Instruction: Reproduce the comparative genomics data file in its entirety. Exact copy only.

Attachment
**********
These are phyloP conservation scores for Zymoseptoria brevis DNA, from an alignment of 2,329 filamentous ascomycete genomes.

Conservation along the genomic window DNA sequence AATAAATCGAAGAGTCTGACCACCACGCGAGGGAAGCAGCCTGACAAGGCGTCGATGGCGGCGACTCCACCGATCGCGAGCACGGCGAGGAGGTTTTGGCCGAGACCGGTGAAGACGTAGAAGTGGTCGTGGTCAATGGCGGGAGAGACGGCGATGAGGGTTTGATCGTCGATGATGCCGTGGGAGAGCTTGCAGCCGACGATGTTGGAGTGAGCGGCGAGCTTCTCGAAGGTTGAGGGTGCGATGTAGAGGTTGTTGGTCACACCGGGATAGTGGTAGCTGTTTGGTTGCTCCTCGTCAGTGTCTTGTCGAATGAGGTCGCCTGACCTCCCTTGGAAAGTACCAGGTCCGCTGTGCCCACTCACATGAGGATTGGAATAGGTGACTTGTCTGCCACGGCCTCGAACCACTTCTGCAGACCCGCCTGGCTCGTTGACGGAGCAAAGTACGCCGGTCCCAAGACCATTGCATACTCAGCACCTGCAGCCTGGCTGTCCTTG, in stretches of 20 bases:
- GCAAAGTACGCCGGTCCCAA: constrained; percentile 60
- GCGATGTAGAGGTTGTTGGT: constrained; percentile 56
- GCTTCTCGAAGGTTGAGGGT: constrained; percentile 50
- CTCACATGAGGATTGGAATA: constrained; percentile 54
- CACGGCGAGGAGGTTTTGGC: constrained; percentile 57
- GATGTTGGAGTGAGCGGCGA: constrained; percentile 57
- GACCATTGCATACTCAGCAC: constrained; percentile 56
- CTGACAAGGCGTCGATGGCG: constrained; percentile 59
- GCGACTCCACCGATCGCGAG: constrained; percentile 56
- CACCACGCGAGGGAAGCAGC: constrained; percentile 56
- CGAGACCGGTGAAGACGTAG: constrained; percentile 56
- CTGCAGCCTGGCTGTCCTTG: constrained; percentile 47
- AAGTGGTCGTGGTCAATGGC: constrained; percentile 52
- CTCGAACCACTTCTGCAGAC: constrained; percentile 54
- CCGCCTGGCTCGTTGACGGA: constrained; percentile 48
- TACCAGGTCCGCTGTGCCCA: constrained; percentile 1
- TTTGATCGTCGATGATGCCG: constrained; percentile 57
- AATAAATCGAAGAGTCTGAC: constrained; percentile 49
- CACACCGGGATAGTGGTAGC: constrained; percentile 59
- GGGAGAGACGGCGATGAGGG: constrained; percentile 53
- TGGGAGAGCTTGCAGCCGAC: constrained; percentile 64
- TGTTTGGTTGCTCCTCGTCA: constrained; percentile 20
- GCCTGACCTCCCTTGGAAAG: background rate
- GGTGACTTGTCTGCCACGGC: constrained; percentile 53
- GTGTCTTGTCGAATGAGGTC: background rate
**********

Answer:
These are phyloP conservation scores for Zymoseptoria brevis DNA, from an alignment of 2,329 filamentous ascomycete genomes.

Conservation along the genomic window DNA sequence AATAAATCGAAGAGTCTGACCACCACGCGAGGGAAGCAGCCTGACAAGGCGTCGATGGCGGCGACTCCACCGATCGCGAGCACGGCGAGGAGGTTTTGGCCGAGACCGGTGAAGACGTAGAAGTGGTCGTGGTCAATGGCGGGAGAGACGGCGATGAGGGTTTGATCGTCGATGATGCCGTGGGAGAGCTTGCAGCCGACGATGTTGGAGTGAGCGGCGAGCTTCTCGAAGGTTGAGGGTGCGATGTAGAGGTTGTTGGTCACACCGGGATAGTGGTAGCTGTTTGGTTGCTCCTCGTCAGTGTCTTGTCGAATGAGGTCGCCTGACCTCCCTTGGAAAGTACCAGGTCCGCTGTGCCCACTCACATGAGGATTGGAATAGGTGACTTGTCTGCCACGGCCTCGAACCACTTCTGCAGACCCGCCTGGCTCGTTGACGGAGCAAAGTACGCCGGTCCCAAGACCATTGCATACTCAGCACCTGCAGCCTGGCTGTCCTTG, in stretches of 20 bases:
- GCAAAGTACGCCGGTCCCAA: constrained; percentile 60
- GCGATGTAGAGGTTGTTGGT: constrained; percentile 56
- GCTTCTCGAAGGTTGAGGGT: constrained; percentile 50
- CTCACATGAGGATTGGAATA: constrained; percentile 54
- CACGGCGAGGAGGTTTTGGC: constrained; percentile 57
- GATGTTGGAGTGAGCGGCGA: constrained; percentile 57
- GACCATTGCATACTCAGCAC: constrained; percentile 56
- CTGACAAGGCGTCGATGGCG: constrained; percentile 59
- GCGACTCCACCGATCGCGAG: constrained; percentile 56
- CACCACGCGAGGGAAGCAGC: constrained; percentile 56
- CGAGACCGGTGAAGACGTAG: constrained; percentile 56
- CTGCAGCCTGGCTGTCCTTG: constrained; percentile 47
- AAGTGGTCGTGGTCAATGGC: constrained; percentile 52
- CTCGAACCACTTCTGCAGAC: constrained; percentile 54
- CCGCCTGGCTCGTTGACGGA: constrained; percentile 48
- TACCAGGTCCGCTGTGCCCA: constrained; percentile 1
- TTTGATCGTCGATGATGCCG: constrained; percentile 57
- AATAAATCGAAGAGTCTGAC: constrained; percentile 49
- CACACCGGGATAGTGGTAGC: constrained; percentile 59
- GGGAGAGACGGCGATGAGGG: constrained; percentile 53
- TGGGAGAGCTTGCAGCCGAC: constrained; percentile 64
- TGTTTGGTTGCTCCTCGTCA: constrained; percentile 20
- GCCTGACCTCCCTTGGAAAG: background rate
- GGTGACTTGTCTGCCACGGC: constrained; percentile 53
- GTGTCTTGTCGAATGAGGTC: background rate